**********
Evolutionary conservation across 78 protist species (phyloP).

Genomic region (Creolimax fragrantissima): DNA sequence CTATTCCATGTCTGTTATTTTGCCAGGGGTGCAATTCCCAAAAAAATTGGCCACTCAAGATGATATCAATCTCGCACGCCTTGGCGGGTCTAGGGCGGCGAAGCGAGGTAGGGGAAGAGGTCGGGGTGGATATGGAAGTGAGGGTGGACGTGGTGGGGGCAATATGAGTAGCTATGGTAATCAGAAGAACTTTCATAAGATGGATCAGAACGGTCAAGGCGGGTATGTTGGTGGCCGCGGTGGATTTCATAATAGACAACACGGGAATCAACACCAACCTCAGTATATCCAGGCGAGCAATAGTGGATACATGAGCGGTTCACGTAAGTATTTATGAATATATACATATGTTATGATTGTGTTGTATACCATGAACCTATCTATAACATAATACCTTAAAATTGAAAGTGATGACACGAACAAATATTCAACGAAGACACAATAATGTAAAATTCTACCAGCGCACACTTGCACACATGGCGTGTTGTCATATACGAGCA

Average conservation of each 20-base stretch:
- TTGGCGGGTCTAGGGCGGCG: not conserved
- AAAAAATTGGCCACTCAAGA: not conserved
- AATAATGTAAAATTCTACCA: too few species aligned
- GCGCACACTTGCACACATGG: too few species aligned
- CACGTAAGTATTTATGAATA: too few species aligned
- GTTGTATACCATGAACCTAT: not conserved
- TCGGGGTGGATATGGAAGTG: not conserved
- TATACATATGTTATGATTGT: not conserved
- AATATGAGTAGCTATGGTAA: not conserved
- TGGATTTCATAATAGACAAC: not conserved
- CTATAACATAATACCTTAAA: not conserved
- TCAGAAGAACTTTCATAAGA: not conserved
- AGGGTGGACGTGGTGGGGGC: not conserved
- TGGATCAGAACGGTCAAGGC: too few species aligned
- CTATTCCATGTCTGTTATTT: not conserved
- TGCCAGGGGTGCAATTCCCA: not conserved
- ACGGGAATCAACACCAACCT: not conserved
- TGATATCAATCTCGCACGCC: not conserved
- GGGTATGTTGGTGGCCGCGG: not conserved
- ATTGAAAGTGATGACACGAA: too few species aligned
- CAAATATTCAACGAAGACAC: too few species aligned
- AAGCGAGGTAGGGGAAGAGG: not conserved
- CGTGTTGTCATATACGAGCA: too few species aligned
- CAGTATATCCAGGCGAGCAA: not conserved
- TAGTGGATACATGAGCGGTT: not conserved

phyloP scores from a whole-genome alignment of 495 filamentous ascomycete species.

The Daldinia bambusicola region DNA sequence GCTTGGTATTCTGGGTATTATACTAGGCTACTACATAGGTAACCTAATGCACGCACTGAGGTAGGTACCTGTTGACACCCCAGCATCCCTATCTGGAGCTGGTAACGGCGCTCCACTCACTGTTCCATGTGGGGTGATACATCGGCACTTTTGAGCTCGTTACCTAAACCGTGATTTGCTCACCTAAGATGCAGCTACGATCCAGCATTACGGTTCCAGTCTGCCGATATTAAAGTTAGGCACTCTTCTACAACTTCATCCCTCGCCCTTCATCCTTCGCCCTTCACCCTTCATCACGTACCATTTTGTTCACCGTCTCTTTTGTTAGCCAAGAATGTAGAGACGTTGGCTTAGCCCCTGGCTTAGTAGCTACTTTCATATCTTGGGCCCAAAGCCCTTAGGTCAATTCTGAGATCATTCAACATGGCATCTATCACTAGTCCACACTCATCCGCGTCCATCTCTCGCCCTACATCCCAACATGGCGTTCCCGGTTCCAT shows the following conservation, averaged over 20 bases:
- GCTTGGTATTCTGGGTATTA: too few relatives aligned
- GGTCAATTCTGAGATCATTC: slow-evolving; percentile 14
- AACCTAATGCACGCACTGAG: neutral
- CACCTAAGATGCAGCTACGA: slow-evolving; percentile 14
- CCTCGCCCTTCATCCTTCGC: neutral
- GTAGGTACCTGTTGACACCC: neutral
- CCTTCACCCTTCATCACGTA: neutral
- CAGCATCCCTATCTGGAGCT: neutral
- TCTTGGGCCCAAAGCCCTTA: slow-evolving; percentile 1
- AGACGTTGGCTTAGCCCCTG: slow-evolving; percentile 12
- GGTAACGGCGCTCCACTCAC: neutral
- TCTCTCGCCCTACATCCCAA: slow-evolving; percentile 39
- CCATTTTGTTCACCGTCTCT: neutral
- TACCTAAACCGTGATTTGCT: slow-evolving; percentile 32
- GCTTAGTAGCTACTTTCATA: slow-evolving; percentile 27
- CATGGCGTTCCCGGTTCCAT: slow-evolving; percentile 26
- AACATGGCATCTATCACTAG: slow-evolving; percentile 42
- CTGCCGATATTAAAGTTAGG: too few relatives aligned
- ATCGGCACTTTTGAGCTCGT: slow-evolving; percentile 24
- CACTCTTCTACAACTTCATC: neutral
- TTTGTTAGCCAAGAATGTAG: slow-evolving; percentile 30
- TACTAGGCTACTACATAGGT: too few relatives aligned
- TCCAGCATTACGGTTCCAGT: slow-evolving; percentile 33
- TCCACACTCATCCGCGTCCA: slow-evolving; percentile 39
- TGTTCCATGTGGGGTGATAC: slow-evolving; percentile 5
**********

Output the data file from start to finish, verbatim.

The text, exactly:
Evolutionary conservation across 78 protist species (phyloP).

Genomic region (Creolimax fragrantissima): DNA sequence CTATTCCATGTCTGTTATTTTGCCAGGGGTGCAATTCCCAAAAAAATTGGCCACTCAAGATGATATCAATCTCGCACGCCTTGGCGGGTCTAGGGCGGCGAAGCGAGGTAGGGGAAGAGGTCGGGGTGGATATGGAAGTGAGGGTGGACGTGGTGGGGGCAATATGAGTAGCTATGGTAATCAGAAGAACTTTCATAAGATGGATCAGAACGGTCAAGGCGGGTATGTTGGTGGCCGCGGTGGATTTCATAATAGACAACACGGGAATCAACACCAACCTCAGTATATCCAGGCGAGCAATAGTGGATACATGAGCGGTTCACGTAAGTATTTATGAATATATACATATGTTATGATTGTGTTGTATACCATGAACCTATCTATAACATAATACCTTAAAATTGAAAGTGATGACACGAACAAATATTCAACGAAGACACAATAATGTAAAATTCTACCAGCGCACACTTGCACACATGGCGTGTTGTCATATACGAGCA

Average conservation of each 20-base stretch:
- TTGGCGGGTCTAGGGCGGCG: not conserved
- AAAAAATTGGCCACTCAAGA: not conserved
- AATAATGTAAAATTCTACCA: too few species aligned
- GCGCACACTTGCACACATGG: too few species aligned
- CACGTAAGTATTTATGAATA: too few species aligned
- GTTGTATACCATGAACCTAT: not conserved
- TCGGGGTGGATATGGAAGTG: not conserved
- TATACATATGTTATGATTGT: not conserved
- AATATGAGTAGCTATGGTAA: not conserved
- TGGATTTCATAATAGACAAC: not conserved
- CTATAACATAATACCTTAAA: not conserved
- TCAGAAGAACTTTCATAAGA: not conserved
- AGGGTGGACGTGGTGGGGGC: not conserved
- TGGATCAGAACGGTCAAGGC: too few species aligned
- CTATTCCATGTCTGTTATTT: not conserved
- TGCCAGGGGTGCAATTCCCA: not conserved
- ACGGGAATCAACACCAACCT: not conserved
- TGATATCAATCTCGCACGCC: not conserved
- GGGTATGTTGGTGGCCGCGG: not conserved
- ATTGAAAGTGATGACACGAA: too few species aligned
- CAAATATTCAACGAAGACAC: too few species aligned
- AAGCGAGGTAGGGGAAGAGG: not conserved
- CGTGTTGTCATATACGAGCA: too few species aligned
- CAGTATATCCAGGCGAGCAA: not conserved
- TAGTGGATACATGAGCGGTT: not conserved

phyloP scores from a whole-genome alignment of 495 filamentous ascomycete species.

The Daldinia bambusicola region DNA sequence GCTTGGTATTCTGGGTATTATACTAGGCTACTACATAGGTAACCTAATGCACGCACTGAGGTAGGTACCTGTTGACACCCCAGCATCCCTATCTGGAGCTGGTAACGGCGCTCCACTCACTGTTCCATGTGGGGTGATACATCGGCACTTTTGAGCTCGTTACCTAAACCGTGATTTGCTCACCTAAGATGCAGCTACGATCCAGCATTACGGTTCCAGTCTGCCGATATTAAAGTTAGGCACTCTTCTACAACTTCATCCCTCGCCCTTCATCCTTCGCCCTTCACCCTTCATCACGTACCATTTTGTTCACCGTCTCTTTTGTTAGCCAAGAATGTAGAGACGTTGGCTTAGCCCCTGGCTTAGTAGCTACTTTCATATCTTGGGCCCAAAGCCCTTAGGTCAATTCTGAGATCATTCAACATGGCATCTATCACTAGTCCACACTCATCCGCGTCCATCTCTCGCCCTACATCCCAACATGGCGTTCCCGGTTCCAT shows the following conservation, averaged over 20 bases:
- GCTTGGTATTCTGGGTATTA: too few relatives aligned
- GGTCAATTCTGAGATCATTC: slow-evolving; percentile 14
- AACCTAATGCACGCACTGAG: neutral
- CACCTAAGATGCAGCTACGA: slow-evolving; percentile 14
- CCTCGCCCTTCATCCTTCGC: neutral
- GTAGGTACCTGTTGACACCC: neutral
- CCTTCACCCTTCATCACGTA: neutral
- CAGCATCCCTATCTGGAGCT: neutral
- TCTTGGGCCCAAAGCCCTTA: slow-evolving; percentile 1
- AGACGTTGGCTTAGCCCCTG: slow-evolving; percentile 12
- GGTAACGGCGCTCCACTCAC: neutral
- TCTCTCGCCCTACATCCCAA: slow-evolving; percentile 39
- CCATTTTGTTCACCGTCTCT: neutral
- TACCTAAACCGTGATTTGCT: slow-evolving; percentile 32
- GCTTAGTAGCTACTTTCATA: slow-evolving; percentile 27
- CATGGCGTTCCCGGTTCCAT: slow-evolving; percentile 26
- AACATGGCATCTATCACTAG: slow-evolving; percentile 42
- CTGCCGATATTAAAGTTAGG: too few relatives aligned
- ATCGGCACTTTTGAGCTCGT: slow-evolving; percentile 24
- CACTCTTCTACAACTTCATC: neutral
- TTTGTTAGCCAAGAATGTAG: slow-evolving; percentile 30
- TACTAGGCTACTACATAGGT: too few relatives aligned
- TCCAGCATTACGGTTCCAGT: slow-evolving; percentile 33
- TCCACACTCATCCGCGTCCA: slow-evolving; percentile 39
- TGTTCCATGTGGGGTGATAC: slow-evolving; percentile 5